Now that was some really interesting news. The price does not
include a monitor. Still, one helluva price for such a mean
I don't suppose I'll write more here until I'll actually be
able to touch my own Falcon on my own desk.
SO I WAS WRONG - THURSDAY, SEPTEMBER 10TH 1992, LATE AFTERNOON
Yesterday I called Atari to see whether anything exciting was
up. As it happened, nothing exciting was up but Mr. Kilwinger did
tell me that he could send me some general Falcon info if I
wanted. Of course I told him to chuck it in the mail pronto so
that, in case the postage system didn't screw up, I could get my
hands on it today.
The postage people didn't screw up. I got it. I now know some
more things I am just craving to tell you.
For starters it seems that Atari have learned from their past
desasters (i.e. the STE and TT). Both times 'round, the problem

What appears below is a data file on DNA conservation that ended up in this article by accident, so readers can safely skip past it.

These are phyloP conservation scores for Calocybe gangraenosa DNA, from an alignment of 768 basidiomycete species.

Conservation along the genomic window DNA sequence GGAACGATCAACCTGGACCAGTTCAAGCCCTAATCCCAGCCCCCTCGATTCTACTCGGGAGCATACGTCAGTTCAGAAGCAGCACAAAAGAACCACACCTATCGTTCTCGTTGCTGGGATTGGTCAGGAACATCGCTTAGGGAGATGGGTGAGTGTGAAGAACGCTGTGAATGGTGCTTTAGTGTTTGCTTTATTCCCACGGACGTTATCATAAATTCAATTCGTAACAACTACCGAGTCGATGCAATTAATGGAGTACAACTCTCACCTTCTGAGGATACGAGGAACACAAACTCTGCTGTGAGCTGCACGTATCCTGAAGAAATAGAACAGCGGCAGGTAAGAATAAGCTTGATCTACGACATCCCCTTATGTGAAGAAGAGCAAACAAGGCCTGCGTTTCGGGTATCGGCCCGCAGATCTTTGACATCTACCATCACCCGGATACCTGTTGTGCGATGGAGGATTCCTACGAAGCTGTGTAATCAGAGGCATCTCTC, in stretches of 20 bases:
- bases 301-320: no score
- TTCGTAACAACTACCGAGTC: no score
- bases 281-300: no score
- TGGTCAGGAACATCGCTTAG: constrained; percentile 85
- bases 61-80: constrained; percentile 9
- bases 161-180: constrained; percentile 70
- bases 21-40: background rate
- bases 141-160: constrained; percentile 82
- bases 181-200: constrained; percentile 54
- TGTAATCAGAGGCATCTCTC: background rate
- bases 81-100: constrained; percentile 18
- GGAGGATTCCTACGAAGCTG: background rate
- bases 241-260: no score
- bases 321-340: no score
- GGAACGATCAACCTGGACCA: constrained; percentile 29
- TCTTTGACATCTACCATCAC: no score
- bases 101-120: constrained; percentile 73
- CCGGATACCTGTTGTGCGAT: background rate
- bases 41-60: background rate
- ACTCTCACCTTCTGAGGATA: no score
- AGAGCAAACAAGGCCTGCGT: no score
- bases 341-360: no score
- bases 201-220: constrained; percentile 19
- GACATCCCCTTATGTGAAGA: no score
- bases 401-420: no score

was lack of software. They've found a very clever way of solving
it: Including some software with the machine!
A personal information manager. Diary, alarm, import/export
data, that sort of stuff. Sounds naff but, hey, it's for free.
Sounds even naffer than the other one. It's a calculator
(surprise!). Might it be that Atari wants to push the Falcon as a
This sounds more interesting - at least to me. It allows you to
record sounds and connect them with Operating System functions.
Opening a window might then be accompanied with "Zonk", or
booting with "Welcome Earthman". A nice thingy. Probably costs
you a bit of memory to have resident, though.
A talking clock! Rather superfluous, of course, but it's the
kind of stuff that makes non-Falcon-people's mouths drool when
you demonstrate it at your local computer club. Atari claims it
won't slow the system down.